I'm picking up on this point merely because I am a student myself - I regard the rest of the points made equally ridiculous and invalid as this one though.

Did this woman even READ her article before she sent it in?

patroclus said...

Another very good point, Aimee. The whole thing is utter rot from start to finish. And to think I quite liked the Independent. No more!

Terri Nixon said...

"Iain Dale is not the only verbal incontinent who ploughs on, apparently regardless of who might be listening or reading."

Hmm, no, you're quite right about that, Mary.

Where's that e-mail address? I smell blood ...

Betty said...

Blimey, there are so many contradictions in that article. So like a woman, eh?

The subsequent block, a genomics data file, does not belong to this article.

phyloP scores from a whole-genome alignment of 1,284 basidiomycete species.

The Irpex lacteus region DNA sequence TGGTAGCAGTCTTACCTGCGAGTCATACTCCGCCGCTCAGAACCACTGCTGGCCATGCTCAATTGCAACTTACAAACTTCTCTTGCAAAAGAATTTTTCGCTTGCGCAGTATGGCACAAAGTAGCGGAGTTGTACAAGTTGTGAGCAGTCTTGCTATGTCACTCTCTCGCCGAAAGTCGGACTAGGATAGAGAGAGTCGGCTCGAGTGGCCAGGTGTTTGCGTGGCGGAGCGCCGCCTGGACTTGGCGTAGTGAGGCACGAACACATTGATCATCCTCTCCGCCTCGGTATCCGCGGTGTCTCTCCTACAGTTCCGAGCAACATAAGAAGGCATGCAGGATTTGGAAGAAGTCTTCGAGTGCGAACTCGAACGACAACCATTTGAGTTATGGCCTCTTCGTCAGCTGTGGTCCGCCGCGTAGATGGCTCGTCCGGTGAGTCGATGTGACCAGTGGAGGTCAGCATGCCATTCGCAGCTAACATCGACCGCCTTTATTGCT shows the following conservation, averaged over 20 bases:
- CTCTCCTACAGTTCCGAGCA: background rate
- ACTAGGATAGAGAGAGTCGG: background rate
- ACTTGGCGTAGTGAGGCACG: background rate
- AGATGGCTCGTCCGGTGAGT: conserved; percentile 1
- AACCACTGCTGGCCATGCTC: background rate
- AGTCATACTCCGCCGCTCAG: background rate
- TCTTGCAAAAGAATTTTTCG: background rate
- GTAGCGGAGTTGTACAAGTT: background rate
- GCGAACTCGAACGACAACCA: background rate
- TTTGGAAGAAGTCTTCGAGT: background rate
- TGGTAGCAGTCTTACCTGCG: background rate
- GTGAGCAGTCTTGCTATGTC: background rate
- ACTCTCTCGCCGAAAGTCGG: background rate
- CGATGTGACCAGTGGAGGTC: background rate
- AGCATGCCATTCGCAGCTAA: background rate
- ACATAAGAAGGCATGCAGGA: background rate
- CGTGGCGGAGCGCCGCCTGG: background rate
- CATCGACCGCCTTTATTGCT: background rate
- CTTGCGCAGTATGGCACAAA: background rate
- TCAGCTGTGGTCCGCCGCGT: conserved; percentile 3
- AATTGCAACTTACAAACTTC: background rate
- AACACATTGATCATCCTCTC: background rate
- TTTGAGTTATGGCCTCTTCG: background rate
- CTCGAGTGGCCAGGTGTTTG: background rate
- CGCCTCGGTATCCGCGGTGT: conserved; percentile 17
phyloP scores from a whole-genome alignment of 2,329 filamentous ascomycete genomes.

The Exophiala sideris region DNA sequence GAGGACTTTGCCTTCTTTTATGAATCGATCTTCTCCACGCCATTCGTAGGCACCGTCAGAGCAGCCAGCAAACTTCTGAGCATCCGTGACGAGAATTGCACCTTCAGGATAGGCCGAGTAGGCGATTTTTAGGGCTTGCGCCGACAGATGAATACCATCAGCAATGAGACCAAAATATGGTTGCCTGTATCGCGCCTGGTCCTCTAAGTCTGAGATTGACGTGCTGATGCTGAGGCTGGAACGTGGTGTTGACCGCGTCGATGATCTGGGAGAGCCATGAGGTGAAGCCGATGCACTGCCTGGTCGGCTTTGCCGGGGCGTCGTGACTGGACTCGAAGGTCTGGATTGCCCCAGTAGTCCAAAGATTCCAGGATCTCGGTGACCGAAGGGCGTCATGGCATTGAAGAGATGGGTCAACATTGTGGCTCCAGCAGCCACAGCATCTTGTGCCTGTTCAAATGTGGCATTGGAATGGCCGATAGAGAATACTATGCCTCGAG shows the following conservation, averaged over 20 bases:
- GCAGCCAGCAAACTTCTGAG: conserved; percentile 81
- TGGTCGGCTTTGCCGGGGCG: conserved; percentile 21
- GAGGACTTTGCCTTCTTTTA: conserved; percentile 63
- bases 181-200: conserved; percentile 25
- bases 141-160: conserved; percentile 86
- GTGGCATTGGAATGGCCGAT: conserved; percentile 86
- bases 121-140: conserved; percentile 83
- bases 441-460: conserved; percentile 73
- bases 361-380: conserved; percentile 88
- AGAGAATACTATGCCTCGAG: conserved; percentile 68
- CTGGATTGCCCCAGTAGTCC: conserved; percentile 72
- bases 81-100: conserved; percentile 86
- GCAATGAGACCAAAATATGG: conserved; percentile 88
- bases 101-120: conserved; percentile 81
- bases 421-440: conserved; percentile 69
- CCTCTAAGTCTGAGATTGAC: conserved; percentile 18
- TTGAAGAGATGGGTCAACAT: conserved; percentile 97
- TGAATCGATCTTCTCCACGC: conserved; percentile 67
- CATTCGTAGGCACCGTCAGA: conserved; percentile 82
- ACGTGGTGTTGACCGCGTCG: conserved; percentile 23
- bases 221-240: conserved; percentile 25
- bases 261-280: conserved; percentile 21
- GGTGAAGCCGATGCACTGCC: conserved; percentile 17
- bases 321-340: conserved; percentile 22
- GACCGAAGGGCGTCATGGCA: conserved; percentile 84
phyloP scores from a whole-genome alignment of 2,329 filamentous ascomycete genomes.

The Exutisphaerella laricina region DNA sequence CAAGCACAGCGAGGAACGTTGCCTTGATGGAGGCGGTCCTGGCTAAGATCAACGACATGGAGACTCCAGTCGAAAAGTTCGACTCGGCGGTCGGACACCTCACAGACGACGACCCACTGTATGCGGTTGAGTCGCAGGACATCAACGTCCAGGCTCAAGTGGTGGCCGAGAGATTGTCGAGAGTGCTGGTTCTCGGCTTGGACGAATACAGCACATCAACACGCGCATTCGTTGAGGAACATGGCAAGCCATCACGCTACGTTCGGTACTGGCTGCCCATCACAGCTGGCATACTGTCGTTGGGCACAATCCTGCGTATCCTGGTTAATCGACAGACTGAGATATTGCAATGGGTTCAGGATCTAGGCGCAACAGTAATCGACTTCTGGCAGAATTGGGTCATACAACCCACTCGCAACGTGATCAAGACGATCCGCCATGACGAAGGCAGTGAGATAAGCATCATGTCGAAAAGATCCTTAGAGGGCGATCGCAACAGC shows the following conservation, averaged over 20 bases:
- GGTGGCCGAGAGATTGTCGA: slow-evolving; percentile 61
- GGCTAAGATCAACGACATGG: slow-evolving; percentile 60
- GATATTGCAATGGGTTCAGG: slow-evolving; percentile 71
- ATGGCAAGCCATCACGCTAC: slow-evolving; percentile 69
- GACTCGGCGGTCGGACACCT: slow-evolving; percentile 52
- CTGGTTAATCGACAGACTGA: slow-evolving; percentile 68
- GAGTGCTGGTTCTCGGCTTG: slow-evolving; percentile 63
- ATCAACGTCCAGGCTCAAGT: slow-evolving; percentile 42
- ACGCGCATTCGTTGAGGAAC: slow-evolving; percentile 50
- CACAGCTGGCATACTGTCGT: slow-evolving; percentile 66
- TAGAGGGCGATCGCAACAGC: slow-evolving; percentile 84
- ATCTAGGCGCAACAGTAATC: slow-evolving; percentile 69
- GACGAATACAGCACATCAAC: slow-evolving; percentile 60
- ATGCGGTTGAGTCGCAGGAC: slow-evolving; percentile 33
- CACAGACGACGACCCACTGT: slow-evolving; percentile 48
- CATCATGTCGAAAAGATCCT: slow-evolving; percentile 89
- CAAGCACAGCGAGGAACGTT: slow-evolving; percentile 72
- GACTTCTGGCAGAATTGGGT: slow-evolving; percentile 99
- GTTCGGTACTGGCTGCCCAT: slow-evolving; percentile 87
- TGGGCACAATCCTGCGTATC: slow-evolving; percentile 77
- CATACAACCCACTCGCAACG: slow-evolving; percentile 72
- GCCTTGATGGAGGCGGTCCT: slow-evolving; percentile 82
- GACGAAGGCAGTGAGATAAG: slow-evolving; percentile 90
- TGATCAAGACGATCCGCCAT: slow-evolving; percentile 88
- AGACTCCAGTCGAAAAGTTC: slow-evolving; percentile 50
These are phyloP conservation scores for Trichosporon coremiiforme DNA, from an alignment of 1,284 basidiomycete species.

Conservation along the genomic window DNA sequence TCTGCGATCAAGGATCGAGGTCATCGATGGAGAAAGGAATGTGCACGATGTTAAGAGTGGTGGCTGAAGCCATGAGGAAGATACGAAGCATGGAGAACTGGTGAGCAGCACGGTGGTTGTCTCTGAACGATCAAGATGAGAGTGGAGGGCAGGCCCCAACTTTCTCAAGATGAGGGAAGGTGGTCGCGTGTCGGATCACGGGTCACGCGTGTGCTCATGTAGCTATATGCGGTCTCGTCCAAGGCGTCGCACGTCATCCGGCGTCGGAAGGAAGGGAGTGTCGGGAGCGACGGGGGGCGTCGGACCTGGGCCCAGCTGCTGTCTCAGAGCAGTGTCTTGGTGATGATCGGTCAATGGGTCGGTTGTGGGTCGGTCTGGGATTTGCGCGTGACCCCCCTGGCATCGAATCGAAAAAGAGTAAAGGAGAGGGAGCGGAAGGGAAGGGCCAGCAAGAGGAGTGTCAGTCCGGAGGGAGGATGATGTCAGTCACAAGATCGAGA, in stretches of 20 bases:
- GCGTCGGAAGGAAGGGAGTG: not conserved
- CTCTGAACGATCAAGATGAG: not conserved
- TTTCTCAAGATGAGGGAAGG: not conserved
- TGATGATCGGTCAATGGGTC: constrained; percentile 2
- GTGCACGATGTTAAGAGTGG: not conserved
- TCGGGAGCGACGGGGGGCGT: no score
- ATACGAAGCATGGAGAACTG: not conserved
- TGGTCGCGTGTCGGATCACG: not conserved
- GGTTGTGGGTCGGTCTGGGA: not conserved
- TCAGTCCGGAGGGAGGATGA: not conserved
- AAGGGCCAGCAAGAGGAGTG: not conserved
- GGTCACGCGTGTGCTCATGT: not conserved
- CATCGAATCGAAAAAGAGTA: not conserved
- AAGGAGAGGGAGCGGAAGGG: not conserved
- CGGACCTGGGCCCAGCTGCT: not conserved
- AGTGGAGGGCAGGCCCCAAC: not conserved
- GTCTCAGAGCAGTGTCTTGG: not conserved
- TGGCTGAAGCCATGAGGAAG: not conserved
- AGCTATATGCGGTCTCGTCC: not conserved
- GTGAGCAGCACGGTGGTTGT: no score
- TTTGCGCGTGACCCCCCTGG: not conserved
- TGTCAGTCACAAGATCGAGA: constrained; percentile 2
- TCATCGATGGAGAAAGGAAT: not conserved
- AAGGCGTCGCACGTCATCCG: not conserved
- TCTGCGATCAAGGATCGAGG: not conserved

I must put my hands up here and confess that I wrote about my unpleasant menstrual cycle in a recent post, so I may well be one of those gynaecology bloggers that Mazzer refers to.

However, I should stress that I only spend about three minutes a night blogging after my day stomping around the boardroom, picking up my nine children on the school run, dusting behind the radiators, helping the kids with their homework, ironing hubby's ties, putting my grandparents to bed and making a tasty but economical casserole from the remains of Sunday's roast.

Remember - gynaecology bloggers ROCK and we are taking over the nation! You only get one pair of fallopian tubes!

Heather said...

That article is so flawed in so many ways. The level of hypocrisy Dejevsky displays is sickening.

The Guardian, proving itself yet again to be a newspaper worthy of reading, published it's own response to the Independant's article last week in G2. In the article it not only disproved Dejevsky's claims but highlighted the best political blogs written by women in the UK.